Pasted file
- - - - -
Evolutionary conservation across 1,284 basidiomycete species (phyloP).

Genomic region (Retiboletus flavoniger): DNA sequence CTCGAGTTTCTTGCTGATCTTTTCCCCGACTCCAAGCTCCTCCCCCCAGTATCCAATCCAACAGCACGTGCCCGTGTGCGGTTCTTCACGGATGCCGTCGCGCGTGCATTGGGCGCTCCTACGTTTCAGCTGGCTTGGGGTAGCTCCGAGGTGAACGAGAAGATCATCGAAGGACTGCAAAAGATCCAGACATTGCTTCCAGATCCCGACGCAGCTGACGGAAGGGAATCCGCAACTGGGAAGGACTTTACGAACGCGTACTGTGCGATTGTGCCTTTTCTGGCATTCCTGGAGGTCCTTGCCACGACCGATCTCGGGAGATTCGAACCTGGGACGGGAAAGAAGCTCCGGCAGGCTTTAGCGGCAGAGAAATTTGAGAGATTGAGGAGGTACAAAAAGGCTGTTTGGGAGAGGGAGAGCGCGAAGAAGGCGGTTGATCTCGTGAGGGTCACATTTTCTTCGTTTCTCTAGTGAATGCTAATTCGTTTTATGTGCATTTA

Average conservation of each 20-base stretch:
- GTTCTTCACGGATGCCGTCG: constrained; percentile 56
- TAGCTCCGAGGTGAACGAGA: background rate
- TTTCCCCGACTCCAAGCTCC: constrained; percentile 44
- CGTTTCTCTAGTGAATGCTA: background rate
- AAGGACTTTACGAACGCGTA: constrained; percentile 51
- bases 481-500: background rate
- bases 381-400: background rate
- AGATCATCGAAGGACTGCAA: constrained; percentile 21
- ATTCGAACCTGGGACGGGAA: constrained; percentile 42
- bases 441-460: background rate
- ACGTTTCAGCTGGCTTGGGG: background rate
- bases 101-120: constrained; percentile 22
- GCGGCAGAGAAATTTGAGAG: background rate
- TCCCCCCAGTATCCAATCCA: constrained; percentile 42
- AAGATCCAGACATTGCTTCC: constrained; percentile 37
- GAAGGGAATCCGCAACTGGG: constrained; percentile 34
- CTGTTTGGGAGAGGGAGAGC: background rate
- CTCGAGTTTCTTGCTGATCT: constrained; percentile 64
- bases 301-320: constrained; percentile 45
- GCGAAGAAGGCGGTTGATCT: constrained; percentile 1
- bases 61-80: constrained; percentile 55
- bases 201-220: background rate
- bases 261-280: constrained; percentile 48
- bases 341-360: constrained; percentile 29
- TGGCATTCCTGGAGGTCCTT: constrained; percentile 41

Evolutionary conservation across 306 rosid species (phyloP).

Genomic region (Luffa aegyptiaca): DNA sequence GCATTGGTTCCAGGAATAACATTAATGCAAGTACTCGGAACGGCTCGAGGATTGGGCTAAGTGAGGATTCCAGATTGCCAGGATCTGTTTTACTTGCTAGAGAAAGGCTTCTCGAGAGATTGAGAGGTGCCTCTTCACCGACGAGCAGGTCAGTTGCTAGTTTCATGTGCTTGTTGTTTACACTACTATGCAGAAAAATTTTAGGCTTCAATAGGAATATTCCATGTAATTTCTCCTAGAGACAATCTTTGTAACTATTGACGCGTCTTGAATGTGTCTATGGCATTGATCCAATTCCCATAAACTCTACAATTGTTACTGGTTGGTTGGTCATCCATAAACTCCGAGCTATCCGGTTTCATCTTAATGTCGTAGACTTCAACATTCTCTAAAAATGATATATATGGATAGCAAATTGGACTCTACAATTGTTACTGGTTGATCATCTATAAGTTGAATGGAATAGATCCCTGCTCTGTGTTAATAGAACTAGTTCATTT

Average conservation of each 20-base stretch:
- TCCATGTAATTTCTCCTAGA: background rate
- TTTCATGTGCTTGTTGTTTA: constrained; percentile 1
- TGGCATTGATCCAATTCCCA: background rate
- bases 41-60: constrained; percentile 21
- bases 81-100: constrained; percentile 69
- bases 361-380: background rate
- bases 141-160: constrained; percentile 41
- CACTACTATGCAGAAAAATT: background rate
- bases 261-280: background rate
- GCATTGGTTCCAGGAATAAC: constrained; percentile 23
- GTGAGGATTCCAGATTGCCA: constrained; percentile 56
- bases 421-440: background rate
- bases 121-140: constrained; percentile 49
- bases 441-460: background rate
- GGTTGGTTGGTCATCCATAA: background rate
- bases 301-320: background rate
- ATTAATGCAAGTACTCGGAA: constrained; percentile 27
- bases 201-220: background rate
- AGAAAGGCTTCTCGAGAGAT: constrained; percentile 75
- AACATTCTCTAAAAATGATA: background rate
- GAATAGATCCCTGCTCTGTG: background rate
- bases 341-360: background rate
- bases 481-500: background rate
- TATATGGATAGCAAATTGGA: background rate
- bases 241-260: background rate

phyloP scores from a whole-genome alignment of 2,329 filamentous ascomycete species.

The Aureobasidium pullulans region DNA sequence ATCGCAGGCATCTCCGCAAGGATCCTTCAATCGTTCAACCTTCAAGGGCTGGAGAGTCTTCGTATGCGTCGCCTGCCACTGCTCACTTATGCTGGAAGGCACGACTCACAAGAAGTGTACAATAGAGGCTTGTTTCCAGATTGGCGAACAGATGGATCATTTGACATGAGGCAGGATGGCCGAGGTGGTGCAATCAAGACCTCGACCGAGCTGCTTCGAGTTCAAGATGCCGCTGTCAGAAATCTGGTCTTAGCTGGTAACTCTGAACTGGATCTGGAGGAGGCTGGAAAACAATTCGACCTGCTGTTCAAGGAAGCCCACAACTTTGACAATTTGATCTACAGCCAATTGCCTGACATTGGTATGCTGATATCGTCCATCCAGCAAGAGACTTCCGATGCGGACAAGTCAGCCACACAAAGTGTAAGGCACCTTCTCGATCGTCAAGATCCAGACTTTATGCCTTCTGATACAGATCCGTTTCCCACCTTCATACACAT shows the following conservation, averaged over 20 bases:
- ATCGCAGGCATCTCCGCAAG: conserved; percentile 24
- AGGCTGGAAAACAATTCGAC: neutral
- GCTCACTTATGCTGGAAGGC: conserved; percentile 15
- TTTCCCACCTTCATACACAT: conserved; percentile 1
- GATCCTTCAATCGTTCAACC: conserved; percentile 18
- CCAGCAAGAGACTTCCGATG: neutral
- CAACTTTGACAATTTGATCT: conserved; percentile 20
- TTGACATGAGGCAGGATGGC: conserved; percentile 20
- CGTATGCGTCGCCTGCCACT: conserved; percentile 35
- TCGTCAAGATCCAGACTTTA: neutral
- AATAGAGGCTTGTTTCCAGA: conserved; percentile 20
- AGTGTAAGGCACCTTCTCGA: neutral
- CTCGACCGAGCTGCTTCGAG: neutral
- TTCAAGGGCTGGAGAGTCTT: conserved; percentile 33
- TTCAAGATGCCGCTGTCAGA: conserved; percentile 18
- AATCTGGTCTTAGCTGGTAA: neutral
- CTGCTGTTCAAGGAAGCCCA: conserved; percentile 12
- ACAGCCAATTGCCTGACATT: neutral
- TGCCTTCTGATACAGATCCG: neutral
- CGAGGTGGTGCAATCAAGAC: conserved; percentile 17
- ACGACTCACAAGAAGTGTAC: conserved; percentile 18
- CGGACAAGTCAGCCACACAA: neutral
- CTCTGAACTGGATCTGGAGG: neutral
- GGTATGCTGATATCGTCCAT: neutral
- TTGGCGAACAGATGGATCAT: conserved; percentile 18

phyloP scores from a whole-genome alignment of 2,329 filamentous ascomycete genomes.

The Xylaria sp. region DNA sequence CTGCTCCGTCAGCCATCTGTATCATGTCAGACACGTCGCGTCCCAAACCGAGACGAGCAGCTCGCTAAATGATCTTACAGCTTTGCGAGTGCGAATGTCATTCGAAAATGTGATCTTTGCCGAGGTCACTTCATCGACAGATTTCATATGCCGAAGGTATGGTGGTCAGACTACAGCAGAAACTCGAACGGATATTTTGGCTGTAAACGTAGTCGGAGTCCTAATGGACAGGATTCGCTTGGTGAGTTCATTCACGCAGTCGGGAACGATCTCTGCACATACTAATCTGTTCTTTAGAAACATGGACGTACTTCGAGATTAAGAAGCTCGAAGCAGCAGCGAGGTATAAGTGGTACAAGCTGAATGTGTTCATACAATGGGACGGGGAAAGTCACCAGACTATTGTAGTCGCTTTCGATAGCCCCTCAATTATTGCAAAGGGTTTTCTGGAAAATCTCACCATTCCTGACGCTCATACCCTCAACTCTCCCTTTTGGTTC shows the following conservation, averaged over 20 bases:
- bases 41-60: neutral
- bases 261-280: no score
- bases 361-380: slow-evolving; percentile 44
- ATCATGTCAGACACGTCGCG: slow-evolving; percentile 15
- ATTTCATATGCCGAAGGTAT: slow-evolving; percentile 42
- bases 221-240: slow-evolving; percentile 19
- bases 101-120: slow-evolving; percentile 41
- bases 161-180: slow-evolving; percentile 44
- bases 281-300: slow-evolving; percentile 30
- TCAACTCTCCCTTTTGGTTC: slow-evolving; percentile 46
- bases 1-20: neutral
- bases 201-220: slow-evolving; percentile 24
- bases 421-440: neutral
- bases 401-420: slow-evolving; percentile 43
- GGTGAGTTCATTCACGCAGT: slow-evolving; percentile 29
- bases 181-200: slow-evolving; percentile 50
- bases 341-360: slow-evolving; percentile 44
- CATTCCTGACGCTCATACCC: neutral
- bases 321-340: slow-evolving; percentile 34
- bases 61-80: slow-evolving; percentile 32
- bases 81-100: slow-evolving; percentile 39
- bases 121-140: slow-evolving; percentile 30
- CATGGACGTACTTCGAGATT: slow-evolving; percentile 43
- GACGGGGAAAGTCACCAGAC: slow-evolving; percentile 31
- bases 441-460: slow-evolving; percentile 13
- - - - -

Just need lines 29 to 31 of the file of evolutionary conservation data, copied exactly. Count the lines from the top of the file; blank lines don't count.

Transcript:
Evolutionary conservation across 306 rosid species (phyloP).

Genomic region (Luffa aegyptiaca): DNA sequence GCATTGGTTCCAGGAATAACATTAATGCAAGTACTCGGAACGGCTCGAGGATTGGGCTAAGTGAGGATTCCAGATTGCCAGGATCTGTTTTACTTGCTAGAGAAAGGCTTCTCGAGAGATTGAGAGGTGCCTCTTCACCGACGAGCAGGTCAGTTGCTAGTTTCATGTGCTTGTTGTTTACACTACTATGCAGAAAAATTTTAGGCTTCAATAGGAATATTCCATGTAATTTCTCCTAGAGACAATCTTTGTAACTATTGACGCGTCTTGAATGTGTCTATGGCATTGATCCAATTCCCATAAACTCTACAATTGTTACTGGTTGGTTGGTCATCCATAAACTCCGAGCTATCCGGTTTCATCTTAATGTCGTAGACTTCAACATTCTCTAAAAATGATATATATGGATAGCAAATTGGACTCTACAATTGTTACTGGTTGATCATCTATAAGTTGAATGGAATAGATCCCTGCTCTGTGTTAATAGAACTAGTTCATTT

Average conservation of each 20-base stretch: